AI Artistry: Who Holds The Copyright?

Counsel & Co


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Have you heard of "The Next Rembrandt", an AI-generated painting that brought the legendary Dutch painter back to life?
India Intellectual Property
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Have you heard of "The Next Rembrandt", an AI-generated painting that brought the legendary Dutch painter back to life? Have you heard of "The Next Rembrandt", an AI-generated painting that brought the legendary Dutch painter back to life? Or "Heart on my sleeve", an AI-generated song that went viral, racking up 15 million views on TikTok and hundreds of thousands of views each on Spotify and YouTube?

With the ability to create like a human, Generative Artificial Intelligence ("AI") tools have recently grabbed the headlines across all industries. While AI tools have proved to be a game changer in responding to the simplest prompts with a variety of innovative and human-like content, the legal landscape surrounding copyright ownership in AI-generated works is murky with several pertinent questions left unanswered. A few such legal questions are whether AI-generated works qualify for copyright protection, and if yes, who will own the copyright in such works. This article is an attempt to untangle the intricacies of copyright protection in AI-generated works from our perspective based on the existing copyright laws.

1. Testing the AI-generated works under the Indian Copyright Law Framework

The protection of intellectual property rights in creative works is governed by the Copyright Act,1957 (the "Act") in India. This Act protects the original literary, dramatic, musical and artistic works.1 It is now crucial to test AI-generated works against the criteria of copyrightability under the Act.

(i) Does AI-generated work meet the criteria of "originality" under the Act?

Generative AI tools like ChatGPT, Gemini and Copilot are built on machine learning technologies and trained on diverse patterns and a myriad of data sets including text from books, articles, websites, and other publicly available sources.2 They use advanced algorithms to build responses by deriving content from pre-existing data and material and hence may include unoriginal works. While ChatGPT's Terms of Use are silent on the aspect of originality in its content, Copilot admits that output generated by it may be very similar to existing internet content at times.3 Gemini, in its FAQs, states that it is "intended" to generate original content and if it replicates any existing content, it cites the source of such content.4

While "originality" is the primary yardstick under the Act, the degree of creativity required in a work to be called as sufficiently original is not defined in the Act and is left to interpretation by courts. In Eastern Book Company vs. D.B. Modak5, the Supreme Court of India relied on the US doctrine of "modicum of creativity" and enunciated the notion of "flavour of minimum requirement of creativity" and held that "there must be some substantive variation and not merely a trivial variation" for copyright to be granted.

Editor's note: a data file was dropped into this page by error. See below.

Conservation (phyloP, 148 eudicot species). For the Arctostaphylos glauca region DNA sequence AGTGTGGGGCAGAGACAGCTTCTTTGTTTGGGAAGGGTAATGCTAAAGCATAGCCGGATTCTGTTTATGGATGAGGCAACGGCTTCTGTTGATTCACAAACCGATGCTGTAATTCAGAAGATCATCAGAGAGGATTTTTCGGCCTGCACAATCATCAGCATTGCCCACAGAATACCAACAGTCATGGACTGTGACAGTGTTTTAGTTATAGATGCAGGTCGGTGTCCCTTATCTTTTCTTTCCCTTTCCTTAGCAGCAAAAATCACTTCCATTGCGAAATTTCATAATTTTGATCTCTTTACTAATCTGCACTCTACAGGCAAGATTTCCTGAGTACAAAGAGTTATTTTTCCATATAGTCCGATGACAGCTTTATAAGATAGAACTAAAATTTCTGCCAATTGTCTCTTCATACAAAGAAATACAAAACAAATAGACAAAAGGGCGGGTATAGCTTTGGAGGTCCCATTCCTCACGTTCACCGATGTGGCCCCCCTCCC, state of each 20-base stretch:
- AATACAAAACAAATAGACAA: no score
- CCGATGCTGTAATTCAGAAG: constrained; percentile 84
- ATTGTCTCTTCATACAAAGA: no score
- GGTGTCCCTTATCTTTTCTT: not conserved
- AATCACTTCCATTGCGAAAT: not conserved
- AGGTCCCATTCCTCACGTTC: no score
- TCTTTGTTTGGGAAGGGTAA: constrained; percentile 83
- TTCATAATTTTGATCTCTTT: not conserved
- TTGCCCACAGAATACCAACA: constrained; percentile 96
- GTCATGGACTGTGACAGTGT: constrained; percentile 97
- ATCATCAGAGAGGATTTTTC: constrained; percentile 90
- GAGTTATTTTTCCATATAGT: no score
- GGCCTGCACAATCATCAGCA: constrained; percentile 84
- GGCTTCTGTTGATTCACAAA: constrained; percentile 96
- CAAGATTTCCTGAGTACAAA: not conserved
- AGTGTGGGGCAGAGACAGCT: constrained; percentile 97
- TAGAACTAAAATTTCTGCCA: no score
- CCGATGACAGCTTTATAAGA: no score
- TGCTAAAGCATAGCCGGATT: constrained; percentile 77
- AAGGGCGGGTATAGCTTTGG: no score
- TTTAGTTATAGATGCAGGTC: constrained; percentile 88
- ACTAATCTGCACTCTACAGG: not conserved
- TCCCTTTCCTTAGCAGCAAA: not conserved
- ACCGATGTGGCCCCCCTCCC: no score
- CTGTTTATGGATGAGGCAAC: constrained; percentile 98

The question now is whether AI tools possess "modicum of creativity" in their output. While generative AI applications use information derived from pre-existing sources, the resulting output may not mirror, re-elaborate or re-arrange the pre-existing works. Hence, if such output exhibits discernible intellectual effort and creativity and is sufficiently distinct from pre-existing works, it may be argued that it displays "modicum of creativity" required for a copyright grant.

(ii) Can AI be recognized as an "author" under the Act?

The definition of "author" under Section 2(d)(vi) of the Act recognizes the "person" "who causes the computer-generated work to be created" as the author of such work. Assuming that "person" means a natural person6, it implies that the authorship cannot be attributed to AI per se.

Next, whether such natural person under Section 2(d)(vi) is the developer of the computer program or the user who inputs commands into such computer program? AI applications like ChatGPT and Copilot do not claim ownership on the output generated by them. As per ChatGPT's Terms of Use, the user will have ownership rights in its input as well as output generated.7 For instance, if a screenwriter creates a script using a Microsoft application, that screenwriter owns the copyright in such script, not Microsoft. Can we look at AI-generated works through the same lens? No, because Microsoft merely provides a platform and it's the screenwriter who uses its intelligence, creativity and efforts to create the script. Conversely, in the case of generative AI applications, AI can create the entire work in response to a brief command by its user. A pertinent question now is whether a user who merely inputs a one-liner prompt can be deemed to have caused the output to be created in terms of Section 2(d)(vi) when in fact, it's the human developer who trained and brought the AI application into action using its intellectual creativity.

Interestingly, both ChatGPT and Copilot state that "output may not be unique for each user"8 and they might respond with same or substantially similar content to similar prompts from multiple users.9 This may consequently lead to multiple users claiming rights in the same content making it non-copyrightable.10

Now, let us see if copyright has ever been granted to an AI-authored work. Notably, RAGHAV, an AI-based painting tool, was granted copyright registration as a co-author alongside its owner, Ankit Sahni, by the Indian Copyright Office for the work titled "Suryast" but was subsequently issued a withdrawal notice seeking clarification on the legal status of RAGHAV, being an AI, to qualify as an "artist" under the Act. Despite the withdrawal notice, RAGHAV continues to be registered as a co-author in the records of the Indian Copyright Office.11 This case emphasizes the divergence in global perspectives on copyright protection. While certain jurisdictions, like Canada, recognize AI as co-author for copyright registration, the US remained firm on its stance of not extending copyright protection to AI-generated works.